There are many reasons to use passwordless authentication. In some instances, passwordless authentication may be combined with password authentication—such as in the case of two-factor authentication where a user might first enter a password and then enter a code from a text message, or approve the login from an app on their mobile device.
In other instances, passwordless authentication may entirely replace password based authentication methods. In some settings, it may make more sense to use passwordless authentication over password based authentication in the first place. For example, allowing employees into secure areas at a business’ headquarters may be more simply carried out through proximity badges than by using a password lock system for doors.
While the reasons can vary greatly, there are some common factors that are often relevant:
- Passwords can be stolen.
- Passwords can be broken.
- Passwords can be difficult to track and memorize.
- Passwords can be forgotten.
- Passwords can be used across multiple systems, making them less secure, and enforcement is difficult.
This isn’t, of course, to say that passwordless authentication methods aren’t without their share of vulnerabilities and drawbacks—or that passwords are never a good option. Still, it’s important to understand that there are many reasons why an organization might opt for passwordless authentication methods in the place of password authentication. These can range from simple convenience to security concerns.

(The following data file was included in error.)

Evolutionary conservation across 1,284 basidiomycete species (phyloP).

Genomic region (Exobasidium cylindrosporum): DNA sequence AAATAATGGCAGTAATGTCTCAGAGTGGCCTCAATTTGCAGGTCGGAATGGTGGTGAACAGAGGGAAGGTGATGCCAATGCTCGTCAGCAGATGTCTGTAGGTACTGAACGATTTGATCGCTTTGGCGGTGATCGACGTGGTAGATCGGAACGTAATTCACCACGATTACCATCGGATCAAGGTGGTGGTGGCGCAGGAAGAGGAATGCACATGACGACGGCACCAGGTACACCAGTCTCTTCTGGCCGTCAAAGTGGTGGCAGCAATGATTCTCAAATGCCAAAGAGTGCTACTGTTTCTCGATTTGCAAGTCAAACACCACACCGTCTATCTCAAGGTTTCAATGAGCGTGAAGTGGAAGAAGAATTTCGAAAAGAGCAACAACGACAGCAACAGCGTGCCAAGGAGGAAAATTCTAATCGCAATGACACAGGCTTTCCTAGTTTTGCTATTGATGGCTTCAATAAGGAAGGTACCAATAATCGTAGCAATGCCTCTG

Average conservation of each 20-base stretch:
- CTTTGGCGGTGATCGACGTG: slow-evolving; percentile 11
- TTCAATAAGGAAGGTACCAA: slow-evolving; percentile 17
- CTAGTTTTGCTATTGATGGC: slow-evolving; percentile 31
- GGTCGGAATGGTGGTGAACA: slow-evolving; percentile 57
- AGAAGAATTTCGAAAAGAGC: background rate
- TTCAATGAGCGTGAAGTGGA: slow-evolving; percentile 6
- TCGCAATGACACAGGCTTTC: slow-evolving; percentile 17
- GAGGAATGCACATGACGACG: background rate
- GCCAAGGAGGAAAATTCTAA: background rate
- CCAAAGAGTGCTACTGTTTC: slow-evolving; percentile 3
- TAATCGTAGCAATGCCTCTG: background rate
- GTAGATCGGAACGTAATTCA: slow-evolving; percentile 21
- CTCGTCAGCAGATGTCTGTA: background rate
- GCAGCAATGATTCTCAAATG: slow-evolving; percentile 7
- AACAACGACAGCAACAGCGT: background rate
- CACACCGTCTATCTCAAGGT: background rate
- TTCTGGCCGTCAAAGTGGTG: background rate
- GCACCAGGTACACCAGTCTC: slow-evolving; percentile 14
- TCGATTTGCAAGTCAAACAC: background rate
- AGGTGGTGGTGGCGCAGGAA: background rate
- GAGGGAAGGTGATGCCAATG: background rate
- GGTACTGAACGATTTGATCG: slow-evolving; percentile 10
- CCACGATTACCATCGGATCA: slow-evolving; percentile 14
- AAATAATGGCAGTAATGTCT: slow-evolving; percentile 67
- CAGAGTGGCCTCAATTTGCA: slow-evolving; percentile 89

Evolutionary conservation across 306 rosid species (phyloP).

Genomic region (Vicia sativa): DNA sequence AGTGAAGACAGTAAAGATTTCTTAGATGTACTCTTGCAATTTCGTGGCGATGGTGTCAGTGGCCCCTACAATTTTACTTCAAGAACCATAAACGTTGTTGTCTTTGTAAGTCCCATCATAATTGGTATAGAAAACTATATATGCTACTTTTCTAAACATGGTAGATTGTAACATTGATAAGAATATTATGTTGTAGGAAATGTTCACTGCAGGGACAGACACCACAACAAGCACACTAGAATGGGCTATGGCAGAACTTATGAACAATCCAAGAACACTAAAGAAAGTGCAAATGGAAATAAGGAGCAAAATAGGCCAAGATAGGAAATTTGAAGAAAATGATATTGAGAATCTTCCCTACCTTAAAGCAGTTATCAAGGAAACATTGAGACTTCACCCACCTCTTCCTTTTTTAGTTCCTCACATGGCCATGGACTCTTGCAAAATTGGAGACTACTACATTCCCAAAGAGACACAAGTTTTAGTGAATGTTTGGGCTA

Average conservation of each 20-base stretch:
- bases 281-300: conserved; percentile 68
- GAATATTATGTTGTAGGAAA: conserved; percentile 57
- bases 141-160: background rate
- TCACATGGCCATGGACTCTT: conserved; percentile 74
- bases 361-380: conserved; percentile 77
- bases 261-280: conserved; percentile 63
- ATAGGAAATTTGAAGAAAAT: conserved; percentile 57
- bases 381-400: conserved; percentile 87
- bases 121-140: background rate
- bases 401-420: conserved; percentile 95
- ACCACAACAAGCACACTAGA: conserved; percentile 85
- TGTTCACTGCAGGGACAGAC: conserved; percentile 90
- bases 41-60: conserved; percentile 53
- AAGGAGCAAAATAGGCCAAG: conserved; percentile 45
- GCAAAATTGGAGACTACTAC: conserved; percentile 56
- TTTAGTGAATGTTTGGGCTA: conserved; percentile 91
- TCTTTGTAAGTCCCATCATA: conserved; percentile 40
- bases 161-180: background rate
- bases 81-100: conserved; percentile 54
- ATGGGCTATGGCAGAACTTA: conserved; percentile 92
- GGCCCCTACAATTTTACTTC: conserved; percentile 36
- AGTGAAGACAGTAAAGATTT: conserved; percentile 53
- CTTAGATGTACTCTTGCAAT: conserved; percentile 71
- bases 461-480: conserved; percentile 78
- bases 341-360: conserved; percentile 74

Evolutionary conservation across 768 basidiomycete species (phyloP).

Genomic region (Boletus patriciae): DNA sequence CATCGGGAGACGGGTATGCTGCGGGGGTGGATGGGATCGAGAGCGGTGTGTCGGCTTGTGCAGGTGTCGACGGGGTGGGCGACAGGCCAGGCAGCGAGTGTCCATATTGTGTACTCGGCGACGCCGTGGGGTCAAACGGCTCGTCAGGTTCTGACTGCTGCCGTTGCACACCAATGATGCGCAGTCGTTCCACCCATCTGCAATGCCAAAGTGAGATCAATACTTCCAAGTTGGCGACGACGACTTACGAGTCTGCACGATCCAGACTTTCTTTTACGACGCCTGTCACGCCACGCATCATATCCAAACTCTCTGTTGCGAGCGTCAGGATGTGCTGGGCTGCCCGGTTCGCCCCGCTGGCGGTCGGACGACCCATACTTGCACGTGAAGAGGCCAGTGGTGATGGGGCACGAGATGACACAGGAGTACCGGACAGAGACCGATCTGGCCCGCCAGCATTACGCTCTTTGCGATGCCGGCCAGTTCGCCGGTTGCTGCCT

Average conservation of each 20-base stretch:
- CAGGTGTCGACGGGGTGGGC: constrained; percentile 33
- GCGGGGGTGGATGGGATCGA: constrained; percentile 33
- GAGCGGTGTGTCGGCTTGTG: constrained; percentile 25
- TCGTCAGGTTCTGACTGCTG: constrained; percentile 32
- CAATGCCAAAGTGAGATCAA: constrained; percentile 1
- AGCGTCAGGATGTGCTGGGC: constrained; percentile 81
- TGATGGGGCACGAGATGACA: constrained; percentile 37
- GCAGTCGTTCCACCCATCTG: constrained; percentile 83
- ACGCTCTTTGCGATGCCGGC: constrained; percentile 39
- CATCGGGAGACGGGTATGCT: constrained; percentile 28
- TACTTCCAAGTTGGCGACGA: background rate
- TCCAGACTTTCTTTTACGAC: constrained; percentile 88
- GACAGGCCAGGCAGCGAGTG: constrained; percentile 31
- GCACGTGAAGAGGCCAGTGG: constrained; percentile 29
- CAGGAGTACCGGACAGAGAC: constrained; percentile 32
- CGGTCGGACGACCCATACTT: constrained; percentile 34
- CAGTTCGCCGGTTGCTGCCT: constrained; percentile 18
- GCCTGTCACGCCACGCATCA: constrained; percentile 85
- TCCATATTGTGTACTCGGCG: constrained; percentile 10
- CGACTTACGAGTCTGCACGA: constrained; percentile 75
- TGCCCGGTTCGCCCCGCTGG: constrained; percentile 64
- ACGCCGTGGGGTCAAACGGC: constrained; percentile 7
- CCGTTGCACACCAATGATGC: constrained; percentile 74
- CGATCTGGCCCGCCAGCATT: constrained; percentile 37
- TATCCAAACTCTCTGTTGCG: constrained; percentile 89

Some of the drawbacks of password based authentication systems include that they can represent difficult to mitigate security risks associated with human behavior, they can be inconvenient, requiring users to create and memorize unique passwords for each new system they use, and they can be compromised through brute force attacks, guessing, and phishing.
The bottom line
The truth is, even though passwords are often the standard, there are many cases in which a password may not be the best authentication method an organization could use. Passwordless authentication can be an ideal solution to authentication needs in many cases. The benefits of passwordless authentication can be numerous—enabling users to have a simpler and more secure authentication experience.
Some passwordless authentication methods include: biometrics—such as eye, fingerprint, or face scanning—something one has, such as an ID card equipped with RFID, or a proximity badge, or an ID card with magnetic strip—or something one does, such as answering a security question, completing a captcha, or entering a 2 factor authentication code received in a text message.
Passwordless authentication methods can be highly secure. They can also be more convenient than passwords for their users. What’s more, password authentication represents some hard-to-mitigate security risks—such as that of human users choosing weak passwords, or reusing passwords across multiple systems, some better protected than others from data breaches.
While no single authentication method or even type of authentication method is the best in every situation, nor is there any authentication method that’s truly invulnerable to attack, passwordless authentication is often a viable and secure solution for authentication needs.